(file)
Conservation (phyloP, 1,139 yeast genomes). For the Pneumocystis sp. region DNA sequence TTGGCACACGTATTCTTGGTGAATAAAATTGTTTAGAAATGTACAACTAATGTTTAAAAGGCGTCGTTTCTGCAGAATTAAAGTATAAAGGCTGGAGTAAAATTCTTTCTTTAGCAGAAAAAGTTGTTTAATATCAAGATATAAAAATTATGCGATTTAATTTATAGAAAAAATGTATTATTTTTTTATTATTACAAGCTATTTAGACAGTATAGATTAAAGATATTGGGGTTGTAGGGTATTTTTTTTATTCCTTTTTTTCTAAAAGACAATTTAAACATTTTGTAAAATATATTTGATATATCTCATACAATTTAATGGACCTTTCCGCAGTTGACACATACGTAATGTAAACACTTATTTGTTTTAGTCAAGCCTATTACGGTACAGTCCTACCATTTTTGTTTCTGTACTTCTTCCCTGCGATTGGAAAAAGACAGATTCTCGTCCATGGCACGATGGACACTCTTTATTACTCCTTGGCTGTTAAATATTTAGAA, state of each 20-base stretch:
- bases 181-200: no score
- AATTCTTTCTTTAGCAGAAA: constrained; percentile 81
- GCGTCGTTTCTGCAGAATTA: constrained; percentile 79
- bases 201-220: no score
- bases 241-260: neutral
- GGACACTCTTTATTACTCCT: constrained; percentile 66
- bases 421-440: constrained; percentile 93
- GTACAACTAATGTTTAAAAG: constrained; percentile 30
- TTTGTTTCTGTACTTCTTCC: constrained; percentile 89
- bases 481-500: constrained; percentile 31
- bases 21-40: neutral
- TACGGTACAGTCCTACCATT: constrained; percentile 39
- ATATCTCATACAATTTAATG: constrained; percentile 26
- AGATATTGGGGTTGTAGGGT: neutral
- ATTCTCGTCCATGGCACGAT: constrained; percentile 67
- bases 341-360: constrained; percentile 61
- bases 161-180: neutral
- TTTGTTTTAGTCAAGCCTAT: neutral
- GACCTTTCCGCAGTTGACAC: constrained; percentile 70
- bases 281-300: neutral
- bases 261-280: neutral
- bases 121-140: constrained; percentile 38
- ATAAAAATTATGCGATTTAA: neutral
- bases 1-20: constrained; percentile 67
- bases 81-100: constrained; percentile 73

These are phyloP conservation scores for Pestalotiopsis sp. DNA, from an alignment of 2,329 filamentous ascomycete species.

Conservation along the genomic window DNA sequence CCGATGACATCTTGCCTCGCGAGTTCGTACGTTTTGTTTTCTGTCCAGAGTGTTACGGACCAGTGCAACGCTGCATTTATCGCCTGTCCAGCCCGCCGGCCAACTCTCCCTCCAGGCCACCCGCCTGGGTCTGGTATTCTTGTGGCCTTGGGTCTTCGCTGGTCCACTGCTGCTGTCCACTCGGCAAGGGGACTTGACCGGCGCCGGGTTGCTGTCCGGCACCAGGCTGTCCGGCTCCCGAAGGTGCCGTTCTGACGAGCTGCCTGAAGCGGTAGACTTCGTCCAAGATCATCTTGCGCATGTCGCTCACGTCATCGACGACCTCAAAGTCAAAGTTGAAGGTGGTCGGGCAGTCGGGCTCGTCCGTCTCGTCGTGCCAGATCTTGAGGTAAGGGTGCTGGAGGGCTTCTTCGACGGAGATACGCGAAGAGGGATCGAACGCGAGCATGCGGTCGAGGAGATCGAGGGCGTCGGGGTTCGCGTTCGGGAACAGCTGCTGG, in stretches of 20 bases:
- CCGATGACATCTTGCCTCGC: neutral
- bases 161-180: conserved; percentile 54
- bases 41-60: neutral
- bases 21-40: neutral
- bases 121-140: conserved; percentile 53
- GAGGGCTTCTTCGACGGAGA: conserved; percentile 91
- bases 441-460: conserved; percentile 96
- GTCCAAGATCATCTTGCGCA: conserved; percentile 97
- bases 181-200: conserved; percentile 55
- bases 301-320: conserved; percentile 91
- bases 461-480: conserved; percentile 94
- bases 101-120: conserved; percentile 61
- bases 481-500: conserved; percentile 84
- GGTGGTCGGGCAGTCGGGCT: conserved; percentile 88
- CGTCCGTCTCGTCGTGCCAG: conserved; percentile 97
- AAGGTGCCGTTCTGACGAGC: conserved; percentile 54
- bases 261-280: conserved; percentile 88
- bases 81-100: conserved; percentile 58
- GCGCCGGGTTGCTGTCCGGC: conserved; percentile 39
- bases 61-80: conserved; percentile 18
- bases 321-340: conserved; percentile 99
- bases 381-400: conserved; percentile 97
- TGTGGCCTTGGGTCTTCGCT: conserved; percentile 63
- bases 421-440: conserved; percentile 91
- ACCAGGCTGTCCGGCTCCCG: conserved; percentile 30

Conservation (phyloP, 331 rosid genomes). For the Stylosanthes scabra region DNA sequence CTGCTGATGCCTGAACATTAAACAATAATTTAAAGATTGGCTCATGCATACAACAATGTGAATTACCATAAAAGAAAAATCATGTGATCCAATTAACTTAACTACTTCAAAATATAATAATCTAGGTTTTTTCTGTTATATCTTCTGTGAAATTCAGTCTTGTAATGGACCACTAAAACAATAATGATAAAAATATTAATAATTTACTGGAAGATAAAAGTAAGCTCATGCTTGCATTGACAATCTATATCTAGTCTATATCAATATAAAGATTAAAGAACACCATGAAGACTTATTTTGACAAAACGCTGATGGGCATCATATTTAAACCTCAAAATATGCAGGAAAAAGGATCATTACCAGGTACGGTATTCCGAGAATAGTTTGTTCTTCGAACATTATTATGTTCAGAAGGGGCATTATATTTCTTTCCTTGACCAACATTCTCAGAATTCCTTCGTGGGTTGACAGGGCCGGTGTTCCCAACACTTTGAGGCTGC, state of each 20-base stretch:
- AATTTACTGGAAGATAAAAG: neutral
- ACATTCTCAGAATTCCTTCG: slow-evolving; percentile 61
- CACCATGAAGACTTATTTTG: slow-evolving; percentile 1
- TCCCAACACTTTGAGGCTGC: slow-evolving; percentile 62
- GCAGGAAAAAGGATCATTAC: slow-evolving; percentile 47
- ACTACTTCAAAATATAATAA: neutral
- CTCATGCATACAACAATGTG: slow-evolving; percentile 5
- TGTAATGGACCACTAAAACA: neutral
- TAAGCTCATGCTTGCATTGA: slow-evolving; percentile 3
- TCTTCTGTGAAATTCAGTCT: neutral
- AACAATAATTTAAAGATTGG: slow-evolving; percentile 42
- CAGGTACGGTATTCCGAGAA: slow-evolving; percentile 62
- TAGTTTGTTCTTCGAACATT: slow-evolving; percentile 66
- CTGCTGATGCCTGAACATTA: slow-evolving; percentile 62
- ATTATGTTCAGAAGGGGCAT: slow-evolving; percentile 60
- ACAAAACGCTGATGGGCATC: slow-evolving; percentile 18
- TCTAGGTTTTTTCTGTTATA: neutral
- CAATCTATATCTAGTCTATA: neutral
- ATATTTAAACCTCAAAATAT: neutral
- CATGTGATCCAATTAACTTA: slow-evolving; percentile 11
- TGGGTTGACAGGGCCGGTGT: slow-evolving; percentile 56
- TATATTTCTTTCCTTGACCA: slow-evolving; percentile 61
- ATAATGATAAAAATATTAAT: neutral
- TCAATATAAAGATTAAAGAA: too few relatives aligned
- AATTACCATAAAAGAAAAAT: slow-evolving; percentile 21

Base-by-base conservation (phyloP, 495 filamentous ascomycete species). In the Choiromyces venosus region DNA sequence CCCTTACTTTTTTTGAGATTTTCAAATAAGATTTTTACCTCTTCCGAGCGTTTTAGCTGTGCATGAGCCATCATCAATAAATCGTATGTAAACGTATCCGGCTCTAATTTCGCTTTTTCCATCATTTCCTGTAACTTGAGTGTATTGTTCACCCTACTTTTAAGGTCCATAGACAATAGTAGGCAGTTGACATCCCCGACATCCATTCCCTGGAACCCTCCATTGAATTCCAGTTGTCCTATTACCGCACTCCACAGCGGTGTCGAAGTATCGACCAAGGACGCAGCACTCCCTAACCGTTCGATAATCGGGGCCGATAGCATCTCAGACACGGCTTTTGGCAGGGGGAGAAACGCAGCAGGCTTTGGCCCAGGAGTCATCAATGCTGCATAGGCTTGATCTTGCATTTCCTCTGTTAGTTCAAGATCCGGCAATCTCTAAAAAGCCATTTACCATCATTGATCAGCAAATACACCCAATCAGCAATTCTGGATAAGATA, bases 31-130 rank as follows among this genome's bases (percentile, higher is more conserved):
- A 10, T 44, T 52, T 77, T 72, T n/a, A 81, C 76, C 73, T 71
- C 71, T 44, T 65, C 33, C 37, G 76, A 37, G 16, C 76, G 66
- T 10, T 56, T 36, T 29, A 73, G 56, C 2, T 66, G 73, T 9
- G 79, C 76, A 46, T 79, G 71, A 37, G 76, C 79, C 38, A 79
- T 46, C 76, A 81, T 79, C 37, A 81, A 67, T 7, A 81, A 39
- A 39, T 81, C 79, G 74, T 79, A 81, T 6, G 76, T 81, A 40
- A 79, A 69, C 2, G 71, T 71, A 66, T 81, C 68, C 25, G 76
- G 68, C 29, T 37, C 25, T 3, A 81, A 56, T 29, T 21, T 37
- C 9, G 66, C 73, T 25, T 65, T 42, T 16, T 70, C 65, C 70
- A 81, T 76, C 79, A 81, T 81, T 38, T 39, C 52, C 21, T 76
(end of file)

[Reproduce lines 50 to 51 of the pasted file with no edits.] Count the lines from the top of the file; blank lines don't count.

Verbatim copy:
- bases 381-400: conserved; percentile 97
- TGTGGCCTTGGGTCTTCGCT: conserved; percentile 63